Phantom Images Can Fool Tesla’s Autopilot
October 12, 2020
Wired — Safety concerns over automated driver-assistance systems like Tesla’s usually focus on what the car can’t see, like the white side of a truck that one Tesla confused with a bright sky in 2016, leading to the death of a driver.
But a group of BGU researchers has been focused on what autonomous driving systems might see that a human driver doesn’t—including “phantom” objects and signs that aren’t really there, which could wreak havoc on the road.
The BGU researchers have spent the last two years experimenting with those “phantom” images to trick semi-autonomous driving systems.
They previously revealed that they could use split-second light projections on roads to successfully trick Tesla’s driver-assistance systems into automatically stopping without warning when its camera sees spoofed images of road signs or pedestrians.
In new research, they’ve found they can pull off the same trick with just a few frames of a road sign injected on a billboard’s video. And they warn that if hackers hijacked an internet-connected billboard to carry out the trick, it could be used to cause traffic jams or even road accidents while leaving little evidence behind.
“The attacker just shines an image of something on the road or injects a few frames into a digital billboard, and the car will apply the brakes or possibly swerve, and that’s dangerous,” says Dr. Yisroel Mirsky, of BGU’s Cybersecurity Research Center and a [postdoc] researcher at Georgia Tech. “The driver won’t even notice at all. So somebody’s car will just react, and they won’t understand why.”
In their first round of research, published earlier this year, the team projected images of human figures onto a road, as well as road signs onto trees and other surfaces.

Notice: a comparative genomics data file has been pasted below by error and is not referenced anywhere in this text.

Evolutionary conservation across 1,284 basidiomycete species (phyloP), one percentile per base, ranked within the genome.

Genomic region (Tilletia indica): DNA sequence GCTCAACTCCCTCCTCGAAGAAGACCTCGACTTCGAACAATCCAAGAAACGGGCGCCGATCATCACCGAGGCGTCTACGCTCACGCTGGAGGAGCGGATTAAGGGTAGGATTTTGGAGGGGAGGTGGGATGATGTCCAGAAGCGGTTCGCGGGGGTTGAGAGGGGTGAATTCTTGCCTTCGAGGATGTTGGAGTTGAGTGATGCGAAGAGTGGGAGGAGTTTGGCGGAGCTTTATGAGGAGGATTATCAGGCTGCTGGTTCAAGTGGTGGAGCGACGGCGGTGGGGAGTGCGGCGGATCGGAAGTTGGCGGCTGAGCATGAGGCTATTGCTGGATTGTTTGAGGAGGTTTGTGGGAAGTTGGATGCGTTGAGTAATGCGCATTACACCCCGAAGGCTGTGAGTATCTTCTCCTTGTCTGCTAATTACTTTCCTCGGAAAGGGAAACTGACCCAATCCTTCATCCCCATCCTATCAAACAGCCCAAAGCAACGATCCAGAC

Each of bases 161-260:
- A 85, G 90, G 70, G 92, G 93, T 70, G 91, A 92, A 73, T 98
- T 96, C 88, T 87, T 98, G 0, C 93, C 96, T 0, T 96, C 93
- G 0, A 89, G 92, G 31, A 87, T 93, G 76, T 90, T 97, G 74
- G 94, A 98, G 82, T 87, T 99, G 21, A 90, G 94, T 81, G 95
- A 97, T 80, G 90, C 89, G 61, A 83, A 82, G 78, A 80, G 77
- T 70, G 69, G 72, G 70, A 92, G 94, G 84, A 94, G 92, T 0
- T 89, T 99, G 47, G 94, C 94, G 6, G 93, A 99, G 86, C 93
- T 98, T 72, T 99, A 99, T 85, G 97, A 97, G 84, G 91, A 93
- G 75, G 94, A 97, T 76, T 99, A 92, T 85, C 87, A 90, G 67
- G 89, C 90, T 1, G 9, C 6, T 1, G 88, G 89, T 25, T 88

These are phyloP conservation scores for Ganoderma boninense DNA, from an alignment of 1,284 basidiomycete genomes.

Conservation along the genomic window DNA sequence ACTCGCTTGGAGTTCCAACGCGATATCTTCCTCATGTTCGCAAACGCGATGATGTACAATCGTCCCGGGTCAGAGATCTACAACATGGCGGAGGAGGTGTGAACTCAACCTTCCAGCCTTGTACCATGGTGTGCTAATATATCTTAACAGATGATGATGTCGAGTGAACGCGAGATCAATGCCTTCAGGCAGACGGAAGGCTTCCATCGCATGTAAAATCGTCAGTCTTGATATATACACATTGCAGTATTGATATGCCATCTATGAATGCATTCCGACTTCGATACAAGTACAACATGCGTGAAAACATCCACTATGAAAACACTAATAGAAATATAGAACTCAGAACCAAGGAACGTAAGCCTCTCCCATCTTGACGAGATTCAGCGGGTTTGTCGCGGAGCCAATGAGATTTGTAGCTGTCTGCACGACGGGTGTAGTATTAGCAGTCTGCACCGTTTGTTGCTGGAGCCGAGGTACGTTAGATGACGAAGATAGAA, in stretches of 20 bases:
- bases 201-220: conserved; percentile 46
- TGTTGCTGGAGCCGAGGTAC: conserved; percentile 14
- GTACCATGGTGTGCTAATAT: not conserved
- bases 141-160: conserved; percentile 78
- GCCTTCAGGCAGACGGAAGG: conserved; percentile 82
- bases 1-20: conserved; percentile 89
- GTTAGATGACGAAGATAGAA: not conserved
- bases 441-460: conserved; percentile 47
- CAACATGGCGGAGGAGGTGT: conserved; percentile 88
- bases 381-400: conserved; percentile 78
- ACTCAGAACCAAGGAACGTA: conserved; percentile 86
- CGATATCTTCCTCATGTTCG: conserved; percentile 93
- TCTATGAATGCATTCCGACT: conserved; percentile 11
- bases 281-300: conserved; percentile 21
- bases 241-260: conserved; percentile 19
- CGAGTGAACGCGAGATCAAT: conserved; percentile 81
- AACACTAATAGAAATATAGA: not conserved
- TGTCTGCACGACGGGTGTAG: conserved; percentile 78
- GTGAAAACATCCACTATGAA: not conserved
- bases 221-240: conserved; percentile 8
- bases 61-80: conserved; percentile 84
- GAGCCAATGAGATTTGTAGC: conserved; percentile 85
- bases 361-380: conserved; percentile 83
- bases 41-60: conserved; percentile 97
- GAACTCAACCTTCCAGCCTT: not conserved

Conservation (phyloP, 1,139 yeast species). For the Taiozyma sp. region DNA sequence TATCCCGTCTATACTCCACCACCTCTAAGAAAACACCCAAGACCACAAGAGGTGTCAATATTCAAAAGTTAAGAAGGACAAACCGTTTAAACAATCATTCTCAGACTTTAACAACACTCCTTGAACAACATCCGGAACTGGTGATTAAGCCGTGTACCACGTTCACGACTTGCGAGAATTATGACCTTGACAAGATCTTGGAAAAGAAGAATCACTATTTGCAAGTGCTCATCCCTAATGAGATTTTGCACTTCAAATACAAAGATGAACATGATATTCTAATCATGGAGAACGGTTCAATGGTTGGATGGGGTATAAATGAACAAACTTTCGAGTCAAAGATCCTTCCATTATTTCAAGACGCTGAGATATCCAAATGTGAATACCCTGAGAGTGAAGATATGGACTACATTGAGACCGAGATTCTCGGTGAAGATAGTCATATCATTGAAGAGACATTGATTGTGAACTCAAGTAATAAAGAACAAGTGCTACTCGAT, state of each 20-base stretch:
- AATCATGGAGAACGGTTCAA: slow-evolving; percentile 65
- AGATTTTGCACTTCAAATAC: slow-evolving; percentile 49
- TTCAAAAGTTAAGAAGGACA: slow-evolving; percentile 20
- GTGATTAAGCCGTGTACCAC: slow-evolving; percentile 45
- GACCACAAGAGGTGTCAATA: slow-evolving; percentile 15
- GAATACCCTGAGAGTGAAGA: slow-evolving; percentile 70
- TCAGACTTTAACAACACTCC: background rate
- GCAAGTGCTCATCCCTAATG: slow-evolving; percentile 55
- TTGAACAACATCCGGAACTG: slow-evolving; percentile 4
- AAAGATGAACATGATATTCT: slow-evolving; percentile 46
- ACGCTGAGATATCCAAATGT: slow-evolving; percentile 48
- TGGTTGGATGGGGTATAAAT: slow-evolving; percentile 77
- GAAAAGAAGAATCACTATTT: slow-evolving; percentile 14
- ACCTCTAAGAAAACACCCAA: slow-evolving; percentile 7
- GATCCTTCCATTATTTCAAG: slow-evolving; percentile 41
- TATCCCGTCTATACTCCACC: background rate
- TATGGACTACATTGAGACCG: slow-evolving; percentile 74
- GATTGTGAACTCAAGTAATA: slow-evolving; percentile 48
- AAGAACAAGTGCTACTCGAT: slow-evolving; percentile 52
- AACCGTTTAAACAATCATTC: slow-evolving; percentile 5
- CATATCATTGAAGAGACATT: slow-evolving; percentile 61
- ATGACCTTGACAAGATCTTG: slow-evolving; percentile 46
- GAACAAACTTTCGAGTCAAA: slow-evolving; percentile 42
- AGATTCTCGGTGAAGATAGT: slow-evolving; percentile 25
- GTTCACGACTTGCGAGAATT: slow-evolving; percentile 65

In this latest set of experiments, the researchers injected frames of a phantom stop sign on digital billboards, simulating what they describe as a scenario in which someone hacked into a roadside billboard to alter its video.
They found that they could again trick a Tesla or cause the same Mobileye device to give the driver mistaken alerts with just a few frames of altered video.
They also experimented with finding spots in a video frame that would attract the least notice from a human eye, going so far as to develop their own algorithm for identifying key blocks of pixels in an image so that a half-second phantom road sign could be slipped into the “uninteresting” portions.
The team speculates that the phantom attacks could be carried out as an extortion technique, as an act of terrorism, or for pure mischief. “Previous methods leave forensic evidence and require complicated preparation,” says BGU Ph.D. student Ben Nassi. “Phantom attacks can be done purely remotely, and they do not require any special expertise.
“If you implement a system that ignores phantoms if they’re not validated by other sensors, you will probably have some accidents,” says Nassi. “Mitigating phantoms comes with a price.”